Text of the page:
Jenny Ruth has the best comment I’ve seen on Philip Field’s sentence in today’s Sunday Star-Times – not available on the paper’s website or on Stuff.co.nz.
Taito Philip Field was a pompous twit over the Thai tilers’ affair, particularly in his inept attempts at a cover-up, but his six -year jail sentence is outrageous.
Ruth contrasts Field’s sentence, where she says “the Crown estimates the free labour Field received from eight Thai tradesmen was worth $58,000”, with the near six-years meted out to Allan Hawkins for the Equiticorp fraud, where $327 million in 1987 dollars was involved, and the victim was the taxpayer.
She then lists others who had “a much easier ride.” They include Sir Robert Jones, who sold 105 million Robert Jones Investment shares between mid-1989 and November 1991 for prices above $1 each and should have filed substantial shareholder notices during that period at the same time as he was exhorting mum and dad shareholders to buy the shares. Jones was ordered to forfeit six million shares and pay $250,000 to cover the Securities Commission costs of prosecuting him. The more than $105million worth of shares were worth $8.4m at the time of the judge’s decision. the mum and dad shareholders were the victims then.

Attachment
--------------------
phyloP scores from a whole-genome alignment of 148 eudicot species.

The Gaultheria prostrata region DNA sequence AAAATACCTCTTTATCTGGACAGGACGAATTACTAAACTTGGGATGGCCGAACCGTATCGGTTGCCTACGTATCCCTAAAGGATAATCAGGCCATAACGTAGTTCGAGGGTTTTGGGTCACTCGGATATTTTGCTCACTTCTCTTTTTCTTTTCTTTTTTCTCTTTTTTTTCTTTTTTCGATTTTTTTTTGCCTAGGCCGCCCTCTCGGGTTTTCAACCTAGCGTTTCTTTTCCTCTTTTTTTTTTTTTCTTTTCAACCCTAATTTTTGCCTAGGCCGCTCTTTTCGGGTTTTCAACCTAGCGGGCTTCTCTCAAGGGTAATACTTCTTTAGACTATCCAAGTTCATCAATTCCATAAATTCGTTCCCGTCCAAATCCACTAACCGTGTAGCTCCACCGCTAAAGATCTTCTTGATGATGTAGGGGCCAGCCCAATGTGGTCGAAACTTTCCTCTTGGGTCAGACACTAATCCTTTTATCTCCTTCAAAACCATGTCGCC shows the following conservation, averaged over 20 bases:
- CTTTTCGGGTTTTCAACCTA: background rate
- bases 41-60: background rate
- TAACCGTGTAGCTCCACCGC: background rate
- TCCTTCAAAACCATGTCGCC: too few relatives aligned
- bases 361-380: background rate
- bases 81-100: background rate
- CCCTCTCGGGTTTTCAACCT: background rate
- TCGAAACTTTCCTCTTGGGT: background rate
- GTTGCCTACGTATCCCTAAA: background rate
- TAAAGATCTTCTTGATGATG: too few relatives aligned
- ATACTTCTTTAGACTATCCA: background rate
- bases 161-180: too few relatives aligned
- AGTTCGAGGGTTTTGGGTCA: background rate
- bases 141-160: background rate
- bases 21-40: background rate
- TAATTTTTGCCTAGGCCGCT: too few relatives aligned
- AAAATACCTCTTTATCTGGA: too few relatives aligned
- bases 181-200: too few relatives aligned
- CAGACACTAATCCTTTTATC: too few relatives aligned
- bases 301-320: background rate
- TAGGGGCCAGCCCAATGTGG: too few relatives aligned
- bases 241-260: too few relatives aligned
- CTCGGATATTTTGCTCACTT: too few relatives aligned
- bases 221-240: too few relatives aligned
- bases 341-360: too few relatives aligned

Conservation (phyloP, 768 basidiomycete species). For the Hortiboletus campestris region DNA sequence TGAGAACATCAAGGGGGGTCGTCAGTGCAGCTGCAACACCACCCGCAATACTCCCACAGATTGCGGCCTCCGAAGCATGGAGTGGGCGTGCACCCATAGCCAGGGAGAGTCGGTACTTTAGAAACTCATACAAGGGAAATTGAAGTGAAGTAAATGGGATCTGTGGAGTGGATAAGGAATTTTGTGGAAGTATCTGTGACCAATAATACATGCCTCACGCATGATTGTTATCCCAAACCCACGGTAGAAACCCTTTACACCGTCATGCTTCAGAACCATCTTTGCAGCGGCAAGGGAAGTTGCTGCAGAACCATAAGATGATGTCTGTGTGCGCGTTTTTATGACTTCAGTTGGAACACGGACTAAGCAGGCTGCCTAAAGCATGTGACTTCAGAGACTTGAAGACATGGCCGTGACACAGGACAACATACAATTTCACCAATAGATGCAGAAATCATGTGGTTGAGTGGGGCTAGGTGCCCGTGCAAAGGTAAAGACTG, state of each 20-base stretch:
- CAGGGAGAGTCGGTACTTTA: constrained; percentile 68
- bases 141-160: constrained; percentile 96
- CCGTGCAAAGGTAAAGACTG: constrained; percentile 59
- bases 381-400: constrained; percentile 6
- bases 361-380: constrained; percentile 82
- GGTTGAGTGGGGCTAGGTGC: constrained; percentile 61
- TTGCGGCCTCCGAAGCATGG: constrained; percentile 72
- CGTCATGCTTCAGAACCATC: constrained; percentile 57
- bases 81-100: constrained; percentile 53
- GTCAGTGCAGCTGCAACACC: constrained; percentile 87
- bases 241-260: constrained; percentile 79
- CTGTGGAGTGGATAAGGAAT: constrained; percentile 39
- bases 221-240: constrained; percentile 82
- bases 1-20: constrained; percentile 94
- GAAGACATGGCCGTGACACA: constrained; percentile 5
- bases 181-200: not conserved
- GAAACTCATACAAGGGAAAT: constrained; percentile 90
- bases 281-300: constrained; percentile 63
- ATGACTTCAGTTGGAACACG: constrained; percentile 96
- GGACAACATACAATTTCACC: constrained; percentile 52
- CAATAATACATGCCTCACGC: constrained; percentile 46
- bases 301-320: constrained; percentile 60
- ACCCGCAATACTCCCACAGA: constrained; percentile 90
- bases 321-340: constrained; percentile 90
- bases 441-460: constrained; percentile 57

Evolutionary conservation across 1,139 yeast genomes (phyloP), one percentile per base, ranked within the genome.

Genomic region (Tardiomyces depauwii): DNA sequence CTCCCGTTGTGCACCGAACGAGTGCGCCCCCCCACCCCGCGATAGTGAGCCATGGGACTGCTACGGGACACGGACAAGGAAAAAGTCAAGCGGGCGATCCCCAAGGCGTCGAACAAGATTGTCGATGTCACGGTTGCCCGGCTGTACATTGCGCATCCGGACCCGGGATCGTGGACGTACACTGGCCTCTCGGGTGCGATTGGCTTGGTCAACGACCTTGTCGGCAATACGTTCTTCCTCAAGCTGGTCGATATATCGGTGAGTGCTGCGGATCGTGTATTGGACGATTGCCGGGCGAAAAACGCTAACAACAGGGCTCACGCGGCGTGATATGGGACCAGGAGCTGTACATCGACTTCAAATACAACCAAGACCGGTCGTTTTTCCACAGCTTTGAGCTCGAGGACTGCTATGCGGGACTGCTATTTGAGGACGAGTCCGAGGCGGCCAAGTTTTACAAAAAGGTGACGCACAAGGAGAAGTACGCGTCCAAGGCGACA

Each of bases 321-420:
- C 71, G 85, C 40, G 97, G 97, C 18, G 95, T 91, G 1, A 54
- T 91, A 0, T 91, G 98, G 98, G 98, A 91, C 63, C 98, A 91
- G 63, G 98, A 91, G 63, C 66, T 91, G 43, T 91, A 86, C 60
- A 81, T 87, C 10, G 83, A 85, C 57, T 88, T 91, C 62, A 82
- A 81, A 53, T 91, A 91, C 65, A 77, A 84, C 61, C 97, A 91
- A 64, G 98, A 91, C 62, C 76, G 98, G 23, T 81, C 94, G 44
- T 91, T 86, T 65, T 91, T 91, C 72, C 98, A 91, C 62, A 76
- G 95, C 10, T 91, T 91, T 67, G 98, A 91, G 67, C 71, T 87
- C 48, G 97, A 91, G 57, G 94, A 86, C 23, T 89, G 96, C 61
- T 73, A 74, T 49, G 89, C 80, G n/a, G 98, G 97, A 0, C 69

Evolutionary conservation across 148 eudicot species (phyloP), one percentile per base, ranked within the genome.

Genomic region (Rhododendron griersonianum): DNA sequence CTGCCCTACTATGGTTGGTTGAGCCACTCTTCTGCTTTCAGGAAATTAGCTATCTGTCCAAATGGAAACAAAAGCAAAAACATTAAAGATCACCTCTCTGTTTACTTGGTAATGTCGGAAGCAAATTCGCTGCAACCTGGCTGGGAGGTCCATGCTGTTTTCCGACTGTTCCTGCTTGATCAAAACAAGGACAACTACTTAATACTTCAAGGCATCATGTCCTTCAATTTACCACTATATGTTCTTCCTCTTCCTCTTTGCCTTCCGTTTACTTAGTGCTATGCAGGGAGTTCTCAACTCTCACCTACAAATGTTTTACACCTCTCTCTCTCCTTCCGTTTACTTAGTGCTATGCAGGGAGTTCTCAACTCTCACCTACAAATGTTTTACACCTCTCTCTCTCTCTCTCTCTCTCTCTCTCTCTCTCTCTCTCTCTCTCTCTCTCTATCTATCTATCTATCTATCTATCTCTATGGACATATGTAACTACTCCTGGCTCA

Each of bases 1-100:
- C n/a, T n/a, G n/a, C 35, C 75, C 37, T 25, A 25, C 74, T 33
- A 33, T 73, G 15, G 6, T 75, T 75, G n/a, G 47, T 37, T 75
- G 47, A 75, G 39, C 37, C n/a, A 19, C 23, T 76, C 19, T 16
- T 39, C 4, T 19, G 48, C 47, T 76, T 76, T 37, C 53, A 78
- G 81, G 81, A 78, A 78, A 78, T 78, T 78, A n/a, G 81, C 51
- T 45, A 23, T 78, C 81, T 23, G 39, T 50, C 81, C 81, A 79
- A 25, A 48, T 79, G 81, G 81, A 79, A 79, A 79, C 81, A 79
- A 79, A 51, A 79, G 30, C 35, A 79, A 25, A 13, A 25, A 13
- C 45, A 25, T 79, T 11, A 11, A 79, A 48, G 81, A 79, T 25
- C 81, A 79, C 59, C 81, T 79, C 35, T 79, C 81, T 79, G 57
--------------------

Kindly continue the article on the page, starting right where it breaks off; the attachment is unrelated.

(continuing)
And Michael Fay and David Richwhite, who sold 17.5 million Tranzrail shares for $3.60 in 2002 just ahead of a profit warning which sent the shares plummeting to “well south of $1”. Fay and Richwhite settled out of ourt with the Securities Commission for $20 million in 2007 on a no-fault-accepted basis. “The victims in that case were the institutions who bought the shares and the savings of many thousands of mums and dads those institutions are charged with managing’, said Ruth.
And Tim Hunter, in the same edition of the SST, likewise not available on the website, passes imaginary sentence on Westpac after wondering what a judge might have said to Westpac after finding that “yes, it did dodge $586 million in tax.” He starts:
Westpac, I find you have committed a most serious offence. Our society is built on a collective shouldering of the burden. while we all have our individual interests, we nevertheless pull together to achieve benefits for the country as a whole – the Kiwi iwi, if you like.’..
You, however, decided to avoid your responsibilities, to freeload on the society in which you earn your living. Wilfully, and with barely a thought for the harm you were causing you constructed a series of arrangements with various accomplices overseas to deprive this country of $586m.
In summary, your action showed extreme selfishness, greed and a careless disregard for your fellow man.
You deserve the maximum penalty this court can award. I hereby fine you “use of ”money interest of $375m. Non of your executives or accomplices will go to jail and none will face a sanction of any kind.
You are free to go.
The fools go to jail and the moneyed go free. This puts the faux outrage of the right-wing blogs over Field into perspective – Taito was a fool. But it’s the moneyed going free that’s the real outrage – it’s happened too often in this country.
And Stuff should publish this stuff on Stuff.co.nz – might save a few more mums and dads.